Sunday, December 07, 2008

Piracy on the High Seas

I've been following with interest the increasingly bold acts of high seas piracy taking place in the Indian Ocean off the African coast. While the capture of the Ukrainian-operated MV Faina in September was noteworthy for the loss of a cargo that included Soviet T-72 battle tanks, the taking last month of a Saudi oil tanker with a capacity of 2m barrels (more than one-quarter of Saudi Arabia's daily output) begs the question, "Have the navies of the world become a bunch of wussies?"
Apparently I'm not the only one to wonder what the complex calculus is that is preventing shipping companies and foreign navies from repelling RPG-armed islamofascistcapitalistpirates in dinghies.

Andrew P. Morriss recently wrote to the Wall Street Journal:

"Your story on the growing numbers of pirates operating off the horn of Africa concludes that piracy is "raising complex questions" and that "America would be ill-advised to act unilaterally against the pirates." Nonsense. Piracy raises but one question: What is the most effective means of stopping it? The answer to that question has been known since a group of pirates made the mistake of kidnapping the young Julius Caesar. After Caesar had been ransomed, he raised a force of men and captured the pirates. According to Plutarch, the local authorities were unable to decide what to do with the pirates, most likely because they were pondering various complex questions and worrying about acting unilaterally. Impatient with such dithering, Caesar "went off to Pergamus, where he ordered the pirates to be brought forth and crucified; the punishment he had often threatened them with whilst he was in their hands, and they little dreamt he was in earnest." Pirate problem solved."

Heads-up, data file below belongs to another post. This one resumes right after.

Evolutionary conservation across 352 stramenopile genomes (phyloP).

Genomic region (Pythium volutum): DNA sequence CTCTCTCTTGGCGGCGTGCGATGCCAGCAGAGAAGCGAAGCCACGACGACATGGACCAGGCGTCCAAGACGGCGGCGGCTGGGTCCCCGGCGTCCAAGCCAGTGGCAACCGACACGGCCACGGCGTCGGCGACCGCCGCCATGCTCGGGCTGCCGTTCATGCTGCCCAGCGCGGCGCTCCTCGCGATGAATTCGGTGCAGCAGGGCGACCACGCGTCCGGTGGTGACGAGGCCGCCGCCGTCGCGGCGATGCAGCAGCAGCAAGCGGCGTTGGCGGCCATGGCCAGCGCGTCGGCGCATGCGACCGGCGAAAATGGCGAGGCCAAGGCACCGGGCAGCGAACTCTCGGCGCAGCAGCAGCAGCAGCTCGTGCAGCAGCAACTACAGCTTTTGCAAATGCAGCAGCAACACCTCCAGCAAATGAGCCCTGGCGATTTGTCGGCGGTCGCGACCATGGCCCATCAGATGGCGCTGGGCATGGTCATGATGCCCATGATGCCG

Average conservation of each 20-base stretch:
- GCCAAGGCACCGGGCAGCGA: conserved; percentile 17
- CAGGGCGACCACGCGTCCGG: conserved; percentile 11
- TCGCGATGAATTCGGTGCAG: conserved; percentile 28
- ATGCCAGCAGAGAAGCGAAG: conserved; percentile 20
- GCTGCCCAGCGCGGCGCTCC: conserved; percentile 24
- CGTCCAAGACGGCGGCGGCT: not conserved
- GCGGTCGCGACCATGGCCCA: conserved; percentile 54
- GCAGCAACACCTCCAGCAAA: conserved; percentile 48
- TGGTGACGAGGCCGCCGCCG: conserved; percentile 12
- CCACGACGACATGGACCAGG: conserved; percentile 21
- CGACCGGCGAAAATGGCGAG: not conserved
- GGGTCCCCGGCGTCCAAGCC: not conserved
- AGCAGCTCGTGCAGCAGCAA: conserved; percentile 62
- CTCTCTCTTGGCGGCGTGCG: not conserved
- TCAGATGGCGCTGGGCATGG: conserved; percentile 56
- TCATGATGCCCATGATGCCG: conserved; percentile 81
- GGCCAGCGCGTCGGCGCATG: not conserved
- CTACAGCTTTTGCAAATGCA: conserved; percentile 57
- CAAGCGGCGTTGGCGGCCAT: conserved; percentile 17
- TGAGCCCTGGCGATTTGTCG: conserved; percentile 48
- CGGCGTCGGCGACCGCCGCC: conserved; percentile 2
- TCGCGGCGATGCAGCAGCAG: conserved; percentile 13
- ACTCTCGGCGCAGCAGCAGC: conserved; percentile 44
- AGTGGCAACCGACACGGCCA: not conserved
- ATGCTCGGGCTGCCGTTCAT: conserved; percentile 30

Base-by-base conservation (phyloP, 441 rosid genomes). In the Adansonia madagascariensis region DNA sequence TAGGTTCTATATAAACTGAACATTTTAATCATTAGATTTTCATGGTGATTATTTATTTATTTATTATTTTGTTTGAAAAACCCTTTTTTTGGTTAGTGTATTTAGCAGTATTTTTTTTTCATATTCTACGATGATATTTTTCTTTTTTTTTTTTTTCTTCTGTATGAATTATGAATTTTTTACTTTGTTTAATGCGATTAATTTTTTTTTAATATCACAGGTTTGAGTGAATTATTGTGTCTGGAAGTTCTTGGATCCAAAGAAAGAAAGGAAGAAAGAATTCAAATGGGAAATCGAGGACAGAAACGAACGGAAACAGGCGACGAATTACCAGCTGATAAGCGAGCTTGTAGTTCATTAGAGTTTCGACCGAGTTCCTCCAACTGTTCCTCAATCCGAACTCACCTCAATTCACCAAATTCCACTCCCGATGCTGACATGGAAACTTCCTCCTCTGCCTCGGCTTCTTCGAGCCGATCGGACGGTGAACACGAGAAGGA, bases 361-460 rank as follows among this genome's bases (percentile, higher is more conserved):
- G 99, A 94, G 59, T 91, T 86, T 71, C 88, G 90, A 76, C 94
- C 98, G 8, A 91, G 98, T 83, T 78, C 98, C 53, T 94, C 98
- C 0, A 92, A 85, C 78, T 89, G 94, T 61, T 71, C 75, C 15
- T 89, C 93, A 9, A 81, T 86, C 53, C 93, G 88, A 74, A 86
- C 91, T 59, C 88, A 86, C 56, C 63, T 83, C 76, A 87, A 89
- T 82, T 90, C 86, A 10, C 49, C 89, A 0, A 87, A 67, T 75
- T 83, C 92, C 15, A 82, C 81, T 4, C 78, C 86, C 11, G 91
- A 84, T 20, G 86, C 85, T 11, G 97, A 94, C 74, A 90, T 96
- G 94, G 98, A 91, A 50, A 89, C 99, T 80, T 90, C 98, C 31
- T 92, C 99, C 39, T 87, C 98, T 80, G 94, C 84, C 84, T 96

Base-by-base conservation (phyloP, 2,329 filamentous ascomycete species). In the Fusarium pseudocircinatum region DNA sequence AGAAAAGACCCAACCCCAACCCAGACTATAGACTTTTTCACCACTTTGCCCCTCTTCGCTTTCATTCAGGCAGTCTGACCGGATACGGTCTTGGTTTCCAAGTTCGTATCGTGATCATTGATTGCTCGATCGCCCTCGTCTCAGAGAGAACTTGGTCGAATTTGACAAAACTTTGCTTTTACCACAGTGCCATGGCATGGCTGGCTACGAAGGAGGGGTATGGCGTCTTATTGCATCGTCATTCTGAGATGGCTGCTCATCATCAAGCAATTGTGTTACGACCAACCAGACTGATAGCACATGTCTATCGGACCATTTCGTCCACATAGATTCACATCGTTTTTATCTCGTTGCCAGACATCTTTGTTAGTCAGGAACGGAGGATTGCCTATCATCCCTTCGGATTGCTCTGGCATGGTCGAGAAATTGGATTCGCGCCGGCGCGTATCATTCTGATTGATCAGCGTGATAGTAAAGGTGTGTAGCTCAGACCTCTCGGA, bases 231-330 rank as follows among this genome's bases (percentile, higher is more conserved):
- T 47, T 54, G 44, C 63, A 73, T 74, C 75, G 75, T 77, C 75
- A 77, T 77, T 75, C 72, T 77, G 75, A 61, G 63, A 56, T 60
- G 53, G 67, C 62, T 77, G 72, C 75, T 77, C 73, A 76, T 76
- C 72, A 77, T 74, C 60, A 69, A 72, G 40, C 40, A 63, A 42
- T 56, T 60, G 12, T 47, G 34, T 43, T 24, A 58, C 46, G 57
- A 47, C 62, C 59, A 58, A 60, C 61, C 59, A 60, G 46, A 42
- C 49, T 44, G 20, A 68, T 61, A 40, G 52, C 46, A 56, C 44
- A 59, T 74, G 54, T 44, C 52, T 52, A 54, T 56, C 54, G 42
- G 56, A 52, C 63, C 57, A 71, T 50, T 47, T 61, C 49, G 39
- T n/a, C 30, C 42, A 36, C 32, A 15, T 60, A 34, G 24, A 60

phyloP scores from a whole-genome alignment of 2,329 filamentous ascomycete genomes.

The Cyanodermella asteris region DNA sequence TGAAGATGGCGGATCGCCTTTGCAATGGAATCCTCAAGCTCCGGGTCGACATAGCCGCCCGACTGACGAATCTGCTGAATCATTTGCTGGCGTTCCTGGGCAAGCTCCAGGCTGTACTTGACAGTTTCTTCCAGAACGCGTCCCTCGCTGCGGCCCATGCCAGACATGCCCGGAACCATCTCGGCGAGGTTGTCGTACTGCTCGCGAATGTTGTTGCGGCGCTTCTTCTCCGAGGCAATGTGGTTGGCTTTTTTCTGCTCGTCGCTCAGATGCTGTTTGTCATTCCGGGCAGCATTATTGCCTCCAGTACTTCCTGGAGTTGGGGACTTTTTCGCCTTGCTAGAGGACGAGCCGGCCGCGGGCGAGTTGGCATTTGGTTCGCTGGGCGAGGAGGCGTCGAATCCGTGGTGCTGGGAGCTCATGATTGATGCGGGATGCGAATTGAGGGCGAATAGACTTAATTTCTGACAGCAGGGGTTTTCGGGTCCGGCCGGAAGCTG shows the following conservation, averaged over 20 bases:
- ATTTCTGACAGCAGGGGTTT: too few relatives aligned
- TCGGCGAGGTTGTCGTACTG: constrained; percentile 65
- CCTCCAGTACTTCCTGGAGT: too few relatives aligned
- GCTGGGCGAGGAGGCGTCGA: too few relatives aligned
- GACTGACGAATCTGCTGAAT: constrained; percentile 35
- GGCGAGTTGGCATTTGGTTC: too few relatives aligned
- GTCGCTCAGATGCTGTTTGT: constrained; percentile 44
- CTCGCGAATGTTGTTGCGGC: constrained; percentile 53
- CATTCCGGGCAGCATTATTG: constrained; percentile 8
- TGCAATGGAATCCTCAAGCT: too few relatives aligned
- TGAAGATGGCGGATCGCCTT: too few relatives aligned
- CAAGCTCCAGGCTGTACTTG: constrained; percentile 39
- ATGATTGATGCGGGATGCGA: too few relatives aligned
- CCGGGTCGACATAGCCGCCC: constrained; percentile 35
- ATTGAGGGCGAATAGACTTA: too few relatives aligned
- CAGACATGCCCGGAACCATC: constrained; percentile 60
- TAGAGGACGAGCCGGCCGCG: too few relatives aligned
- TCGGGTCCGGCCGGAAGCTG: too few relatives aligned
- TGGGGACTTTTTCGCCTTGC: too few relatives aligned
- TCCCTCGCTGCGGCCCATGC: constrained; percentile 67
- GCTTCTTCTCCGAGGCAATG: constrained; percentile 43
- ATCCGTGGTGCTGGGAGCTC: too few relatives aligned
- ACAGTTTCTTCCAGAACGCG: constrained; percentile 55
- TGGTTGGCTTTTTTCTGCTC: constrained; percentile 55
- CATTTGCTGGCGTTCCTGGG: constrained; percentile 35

Andrew P. Morriss
Professor
Institute for Government and Public Affairs
University of Illinois
Champaign, Ill.

source: The Wall Street Journal online

Piracy Media Coverage

1 comment:

  1. how about the us cruise ship outrunning the pirates?

    http://www.nytimes.com/2008/12/03/world/africa/03pirates.html?ref=world

    that's pretty crazy. imagine the stories you would have about getting fired on by pirates and escaping from them on your vacation!

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